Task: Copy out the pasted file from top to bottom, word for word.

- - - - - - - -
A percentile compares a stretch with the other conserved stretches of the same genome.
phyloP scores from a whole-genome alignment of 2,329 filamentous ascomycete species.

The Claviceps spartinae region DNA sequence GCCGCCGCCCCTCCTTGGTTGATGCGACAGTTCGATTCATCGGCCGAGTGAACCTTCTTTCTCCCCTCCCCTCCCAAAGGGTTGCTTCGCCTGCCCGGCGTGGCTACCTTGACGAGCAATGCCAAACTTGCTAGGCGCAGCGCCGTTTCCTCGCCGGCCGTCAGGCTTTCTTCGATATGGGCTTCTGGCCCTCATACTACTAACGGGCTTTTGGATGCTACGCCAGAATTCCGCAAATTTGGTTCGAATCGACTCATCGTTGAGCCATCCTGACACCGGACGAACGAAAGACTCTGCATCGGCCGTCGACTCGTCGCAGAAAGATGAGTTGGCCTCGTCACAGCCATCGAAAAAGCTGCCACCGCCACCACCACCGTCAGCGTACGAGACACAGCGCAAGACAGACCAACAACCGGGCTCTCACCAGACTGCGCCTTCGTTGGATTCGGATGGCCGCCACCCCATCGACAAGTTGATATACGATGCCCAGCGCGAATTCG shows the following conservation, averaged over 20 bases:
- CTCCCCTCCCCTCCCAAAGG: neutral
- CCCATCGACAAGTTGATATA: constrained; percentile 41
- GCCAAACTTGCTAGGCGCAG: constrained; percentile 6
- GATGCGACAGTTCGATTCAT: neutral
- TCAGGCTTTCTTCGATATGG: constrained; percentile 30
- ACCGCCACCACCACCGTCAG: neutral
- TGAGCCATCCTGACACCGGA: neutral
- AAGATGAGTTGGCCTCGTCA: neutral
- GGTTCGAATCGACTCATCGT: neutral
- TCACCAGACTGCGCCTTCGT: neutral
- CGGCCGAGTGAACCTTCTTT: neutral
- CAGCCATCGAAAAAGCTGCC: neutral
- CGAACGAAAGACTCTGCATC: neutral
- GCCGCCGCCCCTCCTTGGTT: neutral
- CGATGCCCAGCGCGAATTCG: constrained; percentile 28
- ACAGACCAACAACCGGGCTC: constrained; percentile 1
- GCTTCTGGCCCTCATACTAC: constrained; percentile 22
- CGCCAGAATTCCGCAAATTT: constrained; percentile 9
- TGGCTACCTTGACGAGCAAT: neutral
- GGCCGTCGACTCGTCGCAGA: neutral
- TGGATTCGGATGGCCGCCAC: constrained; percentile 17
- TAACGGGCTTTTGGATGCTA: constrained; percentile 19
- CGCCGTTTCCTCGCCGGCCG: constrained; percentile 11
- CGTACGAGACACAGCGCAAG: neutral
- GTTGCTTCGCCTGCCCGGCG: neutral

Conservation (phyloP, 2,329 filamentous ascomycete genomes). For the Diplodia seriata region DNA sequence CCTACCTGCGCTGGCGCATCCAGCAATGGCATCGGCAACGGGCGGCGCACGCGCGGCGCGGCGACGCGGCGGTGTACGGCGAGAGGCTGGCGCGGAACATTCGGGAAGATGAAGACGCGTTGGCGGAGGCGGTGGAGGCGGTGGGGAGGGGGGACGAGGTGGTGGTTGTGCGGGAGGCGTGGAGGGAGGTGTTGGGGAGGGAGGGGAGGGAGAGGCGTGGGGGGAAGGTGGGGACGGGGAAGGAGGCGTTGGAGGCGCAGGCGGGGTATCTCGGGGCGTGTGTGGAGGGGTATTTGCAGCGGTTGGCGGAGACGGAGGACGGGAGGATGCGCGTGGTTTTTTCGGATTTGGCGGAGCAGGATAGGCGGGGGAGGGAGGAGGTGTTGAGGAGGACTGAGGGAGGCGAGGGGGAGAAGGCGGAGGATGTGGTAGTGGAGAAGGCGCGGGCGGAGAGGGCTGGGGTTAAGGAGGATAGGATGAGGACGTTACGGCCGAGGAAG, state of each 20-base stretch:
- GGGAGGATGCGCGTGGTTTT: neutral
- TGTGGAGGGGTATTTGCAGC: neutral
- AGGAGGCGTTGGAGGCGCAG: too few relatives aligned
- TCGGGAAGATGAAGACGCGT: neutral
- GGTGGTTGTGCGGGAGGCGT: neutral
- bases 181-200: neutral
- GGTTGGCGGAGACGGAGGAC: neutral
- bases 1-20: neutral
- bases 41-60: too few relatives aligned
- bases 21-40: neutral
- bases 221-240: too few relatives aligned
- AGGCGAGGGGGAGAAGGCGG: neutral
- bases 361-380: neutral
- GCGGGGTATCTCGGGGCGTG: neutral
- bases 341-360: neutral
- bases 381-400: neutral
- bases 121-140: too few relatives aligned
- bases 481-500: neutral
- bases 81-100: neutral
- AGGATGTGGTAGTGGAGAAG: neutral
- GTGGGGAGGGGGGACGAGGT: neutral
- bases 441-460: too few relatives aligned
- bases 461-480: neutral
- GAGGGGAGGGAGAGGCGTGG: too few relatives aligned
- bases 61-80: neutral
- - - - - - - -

A percentile compares a stretch with the other conserved stretches of the same genome.
phyloP scores from a whole-genome alignment of 2,329 filamentous ascomycete species.

The Claviceps spartinae region DNA sequence GCCGCCGCCCCTCCTTGGTTGATGCGACAGTTCGATTCATCGGCCGAGTGAACCTTCTTTCTCCCCTCCCCTCCCAAAGGGTTGCTTCGCCTGCCCGGCGTGGCTACCTTGACGAGCAATGCCAAACTTGCTAGGCGCAGCGCCGTTTCCTCGCCGGCCGTCAGGCTTTCTTCGATATGGGCTTCTGGCCCTCATACTACTAACGGGCTTTTGGATGCTACGCCAGAATTCCGCAAATTTGGTTCGAATCGACTCATCGTTGAGCCATCCTGACACCGGACGAACGAAAGACTCTGCATCGGCCGTCGACTCGTCGCAGAAAGATGAGTTGGCCTCGTCACAGCCATCGAAAAAGCTGCCACCGCCACCACCACCGTCAGCGTACGAGACACAGCGCAAGACAGACCAACAACCGGGCTCTCACCAGACTGCGCCTTCGTTGGATTCGGATGGCCGCCACCCCATCGACAAGTTGATATACGATGCCCAGCGCGAATTCG shows the following conservation, averaged over 20 bases:
- CTCCCCTCCCCTCCCAAAGG: neutral
- CCCATCGACAAGTTGATATA: constrained; percentile 41
- GCCAAACTTGCTAGGCGCAG: constrained; percentile 6
- GATGCGACAGTTCGATTCAT: neutral
- TCAGGCTTTCTTCGATATGG: constrained; percentile 30
- ACCGCCACCACCACCGTCAG: neutral
- TGAGCCATCCTGACACCGGA: neutral
- AAGATGAGTTGGCCTCGTCA: neutral
- GGTTCGAATCGACTCATCGT: neutral
- TCACCAGACTGCGCCTTCGT: neutral
- CGGCCGAGTGAACCTTCTTT: neutral
- CAGCCATCGAAAAAGCTGCC: neutral
- CGAACGAAAGACTCTGCATC: neutral
- GCCGCCGCCCCTCCTTGGTT: neutral
- CGATGCCCAGCGCGAATTCG: constrained; percentile 28
- ACAGACCAACAACCGGGCTC: constrained; percentile 1
- GCTTCTGGCCCTCATACTAC: constrained; percentile 22
- CGCCAGAATTCCGCAAATTT: constrained; percentile 9
- TGGCTACCTTGACGAGCAAT: neutral
- GGCCGTCGACTCGTCGCAGA: neutral
- TGGATTCGGATGGCCGCCAC: constrained; percentile 17
- TAACGGGCTTTTGGATGCTA: constrained; percentile 19
- CGCCGTTTCCTCGCCGGCCG: constrained; percentile 11
- CGTACGAGACACAGCGCAAG: neutral
- GTTGCTTCGCCTGCCCGGCG: neutral

Conservation (phyloP, 2,329 filamentous ascomycete genomes). For the Diplodia seriata region DNA sequence CCTACCTGCGCTGGCGCATCCAGCAATGGCATCGGCAACGGGCGGCGCACGCGCGGCGCGGCGACGCGGCGGTGTACGGCGAGAGGCTGGCGCGGAACATTCGGGAAGATGAAGACGCGTTGGCGGAGGCGGTGGAGGCGGTGGGGAGGGGGGACGAGGTGGTGGTTGTGCGGGAGGCGTGGAGGGAGGTGTTGGGGAGGGAGGGGAGGGAGAGGCGTGGGGGGAAGGTGGGGACGGGGAAGGAGGCGTTGGAGGCGCAGGCGGGGTATCTCGGGGCGTGTGTGGAGGGGTATTTGCAGCGGTTGGCGGAGACGGAGGACGGGAGGATGCGCGTGGTTTTTTCGGATTTGGCGGAGCAGGATAGGCGGGGGAGGGAGGAGGTGTTGAGGAGGACTGAGGGAGGCGAGGGGGAGAAGGCGGAGGATGTGGTAGTGGAGAAGGCGCGGGCGGAGAGGGCTGGGGTTAAGGAGGATAGGATGAGGACGTTACGGCCGAGGAAG, state of each 20-base stretch:
- GGGAGGATGCGCGTGGTTTT: neutral
- TGTGGAGGGGTATTTGCAGC: neutral
- AGGAGGCGTTGGAGGCGCAG: too few relatives aligned
- TCGGGAAGATGAAGACGCGT: neutral
- GGTGGTTGTGCGGGAGGCGT: neutral
- bases 181-200: neutral
- GGTTGGCGGAGACGGAGGAC: neutral
- bases 1-20: neutral
- bases 41-60: too few relatives aligned
- bases 21-40: neutral
- bases 221-240: too few relatives aligned
- AGGCGAGGGGGAGAAGGCGG: neutral
- bases 361-380: neutral
- GCGGGGTATCTCGGGGCGTG: neutral
- bases 341-360: neutral
- bases 381-400: neutral
- bases 121-140: too few relatives aligned
- bases 481-500: neutral
- bases 81-100: neutral
- AGGATGTGGTAGTGGAGAAG: neutral
- GTGGGGAGGGGGGACGAGGT: neutral
- bases 441-460: too few relatives aligned
- bases 461-480: neutral
- GAGGGGAGGGAGAGGCGTGG: too few relatives aligned
- bases 61-80: neutral